When Artificial Intelligence Surpasses Human Intelligence

Last updated: 10-06-2020

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When Artificial Intelligence Surpasses Human Intelligence

Artificial Intelligence has impacted almost every aspect of human life, leaving large amounts of manual jobs to computers, and allowing humans to pursue intelligent jobs. However, in the future, there may be a time when intelligent jobs are also done artificially.

Even more unsettling is the possibility that machines will become more intelligent than humans. Although there is little consensus on this topic, such an event is almost certain to happen. We can only hope that we have found a way to make AI “friendly”, or share humans interests beforehand.

An intelligence explosion is a hypothetical future event in which a self-aware AI repeatedly improves its own intelligence — the more it improves, the faster it improves.

A narrow AI would seek to accomplish a single goal in a specific way, but a self-aware AGI is different. For a self-aware AI to accomplish goals, an intelligence explosion is likely to happen. If an AI has any goals of its own, then to avoid wasteful, repetitive mistakes, four fundamental subgoals will be developed: efficiency, self-preservation, resource acquisition, and creativity.

Each of these four subgoals contribute to the AI’s ability to further achieve these subgoals again, and thus, an aware AGI will pursue an intelligence explosion.

If an intelligence explosion were to ever happen, there would be no way of knowing what would happen. An intelligence many degrees of magnitude higher than humans’ would surely be able to accomplish any goals it has, and humans would then become irrelevant.

If any self-aware AI were to develop those four basic drives, why a human unable to trigger an intelligence explosion? How exactly would an artificial brain be different from our own?

While humans follow the four basic subgoals somewhat well, we are so inefficient that by the end of our lives, nothing much is done. The reason for this can be traced back to nature.

The human brain has evolved to keep itself alive, not to recursively improve itself, while an artificial brain can be designed for any objective. In the same way an airplane is much more efficient than a bird, an artificial brain can operate much more efficiently and precisely than a human can.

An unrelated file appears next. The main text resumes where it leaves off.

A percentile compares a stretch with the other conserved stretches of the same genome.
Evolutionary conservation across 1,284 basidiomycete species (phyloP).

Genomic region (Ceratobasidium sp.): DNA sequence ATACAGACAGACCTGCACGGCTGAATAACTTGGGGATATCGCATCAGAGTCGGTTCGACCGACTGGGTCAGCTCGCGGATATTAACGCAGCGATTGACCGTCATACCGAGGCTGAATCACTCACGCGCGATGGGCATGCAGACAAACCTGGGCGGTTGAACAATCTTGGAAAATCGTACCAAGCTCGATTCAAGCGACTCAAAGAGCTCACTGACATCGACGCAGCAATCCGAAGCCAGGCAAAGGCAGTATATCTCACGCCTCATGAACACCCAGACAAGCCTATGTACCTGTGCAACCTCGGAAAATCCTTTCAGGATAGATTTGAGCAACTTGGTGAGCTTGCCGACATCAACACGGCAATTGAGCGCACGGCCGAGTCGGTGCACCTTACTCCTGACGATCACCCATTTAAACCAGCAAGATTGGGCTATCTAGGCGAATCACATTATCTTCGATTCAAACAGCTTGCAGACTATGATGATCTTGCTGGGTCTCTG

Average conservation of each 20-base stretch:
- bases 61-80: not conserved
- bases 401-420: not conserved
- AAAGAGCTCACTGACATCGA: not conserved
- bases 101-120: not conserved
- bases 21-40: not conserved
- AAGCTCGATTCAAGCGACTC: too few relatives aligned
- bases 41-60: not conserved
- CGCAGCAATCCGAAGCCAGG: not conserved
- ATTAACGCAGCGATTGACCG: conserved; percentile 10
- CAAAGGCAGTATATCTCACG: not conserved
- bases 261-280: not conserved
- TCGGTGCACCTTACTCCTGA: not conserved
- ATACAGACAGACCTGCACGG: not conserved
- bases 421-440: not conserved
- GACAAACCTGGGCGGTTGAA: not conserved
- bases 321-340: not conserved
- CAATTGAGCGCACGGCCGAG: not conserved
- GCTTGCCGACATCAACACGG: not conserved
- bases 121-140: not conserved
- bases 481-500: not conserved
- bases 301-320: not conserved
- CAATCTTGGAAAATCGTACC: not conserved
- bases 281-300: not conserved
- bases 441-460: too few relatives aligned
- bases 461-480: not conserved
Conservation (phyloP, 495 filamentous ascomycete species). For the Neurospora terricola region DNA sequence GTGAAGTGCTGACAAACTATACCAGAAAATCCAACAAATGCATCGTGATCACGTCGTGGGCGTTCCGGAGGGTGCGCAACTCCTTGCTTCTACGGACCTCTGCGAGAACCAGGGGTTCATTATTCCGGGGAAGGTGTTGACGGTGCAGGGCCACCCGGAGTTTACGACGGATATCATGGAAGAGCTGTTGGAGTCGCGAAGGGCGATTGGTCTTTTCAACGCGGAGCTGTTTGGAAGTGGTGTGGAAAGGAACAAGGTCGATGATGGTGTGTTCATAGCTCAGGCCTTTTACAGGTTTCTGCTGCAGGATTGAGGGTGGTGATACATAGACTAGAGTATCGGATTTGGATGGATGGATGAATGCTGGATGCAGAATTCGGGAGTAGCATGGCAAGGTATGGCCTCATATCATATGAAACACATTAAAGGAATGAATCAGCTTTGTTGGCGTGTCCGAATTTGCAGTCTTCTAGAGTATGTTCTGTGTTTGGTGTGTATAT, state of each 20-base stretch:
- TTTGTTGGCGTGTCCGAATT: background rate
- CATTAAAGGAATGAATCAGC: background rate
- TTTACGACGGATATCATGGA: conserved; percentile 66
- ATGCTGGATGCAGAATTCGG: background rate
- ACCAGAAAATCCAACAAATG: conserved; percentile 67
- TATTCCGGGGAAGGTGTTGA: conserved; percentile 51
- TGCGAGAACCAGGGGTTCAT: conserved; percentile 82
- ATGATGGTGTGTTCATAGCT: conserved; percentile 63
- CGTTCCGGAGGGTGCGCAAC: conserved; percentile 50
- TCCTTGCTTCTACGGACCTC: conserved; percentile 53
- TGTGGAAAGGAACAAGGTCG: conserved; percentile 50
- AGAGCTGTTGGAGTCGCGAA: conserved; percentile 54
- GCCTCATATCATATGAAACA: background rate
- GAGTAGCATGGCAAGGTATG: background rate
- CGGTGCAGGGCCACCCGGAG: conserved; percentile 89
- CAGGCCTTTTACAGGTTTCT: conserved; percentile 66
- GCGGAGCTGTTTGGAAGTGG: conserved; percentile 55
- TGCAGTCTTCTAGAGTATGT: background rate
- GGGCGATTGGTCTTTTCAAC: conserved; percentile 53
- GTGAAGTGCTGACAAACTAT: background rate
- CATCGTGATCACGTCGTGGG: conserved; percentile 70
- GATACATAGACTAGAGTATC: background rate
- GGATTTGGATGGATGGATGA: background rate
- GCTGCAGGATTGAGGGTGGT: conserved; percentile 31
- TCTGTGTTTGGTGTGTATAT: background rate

Another advantage for artificial brains are that both their hardware and software can be changed. We could replace a deficient structure with a new one by simply replacing code, or give it a hardware boost by adding processors.

There are two main arguments for the implausibility of an intelligence explosion: economics and software complexity.

Humans will not stop developing AI just because it is dangerous. Countries and companies will keep developing this technology because they think that it is better that they develop it before others do.

The cold war was a period of tension between the United States and Russia that humanity was very fortunate to come out of alive. Although both countries knew they were capable of initiating global nuclear war, neither country stopped increasing their nuclear power. In the same way, a global AI arms race is currently happening.

Because of this, defense organizations such as DARPA (Defense Advanced Research Projects Agency) invests millions of dollars into AI research, and the profits from the AI services developed also contribute to research. There is not only funding for AGI, but also for short-term narrow projects, which are applicable today, and will be components for general intelligence.

Other private “stealth” companies are also racing to develop self-aware AI. These companies usually reveal their end goal, but do not tell others about their progress or methods.

Another reason why economics will not be a burden is that when AGI seems within reach, a plethora of investment money will push it over the edge. Governments would recognize this as a crucial technology, and spend large sums of money to develop it first.

The other barrier to AGI development is software complexity. Will a human brain ever be able to understand itself, and will an AI system ever be able to understand its own structure?

Like any other subject, the study of computational intelligence can be broken down into small, incremental steps. Once a few theorems are discovered, advancing further would become easier.

A few centuries ago, calculus took a large amount of time and effort for mathematicians, but now, any high school student can do fairly reasonable calculus work with the theorems they are taught. Nature has been taking incremental steps in creating humans. By trying out what works and what doesn’t, it created human intelligence, and in turn, we can create artificial intelligence.

Even if AGI proves to be too hard a challenge for humans, there is the alternative of reverse-engineering the human brain. Further optimizations, such as increasing speed and memory, and connecting it to another intelligence like Google, would still allow it to achieve greater than human intelligence.

The problems encountered when building self-aware AI, funding and software complexity, will not cause AI development to cease to keep moving forward. General intelligence will evolve to artificial superintelligence as a result of its subgoals. While we do not know exactly when this will happen, we must make sure that friendly intelligence is invented before general intelligence is.

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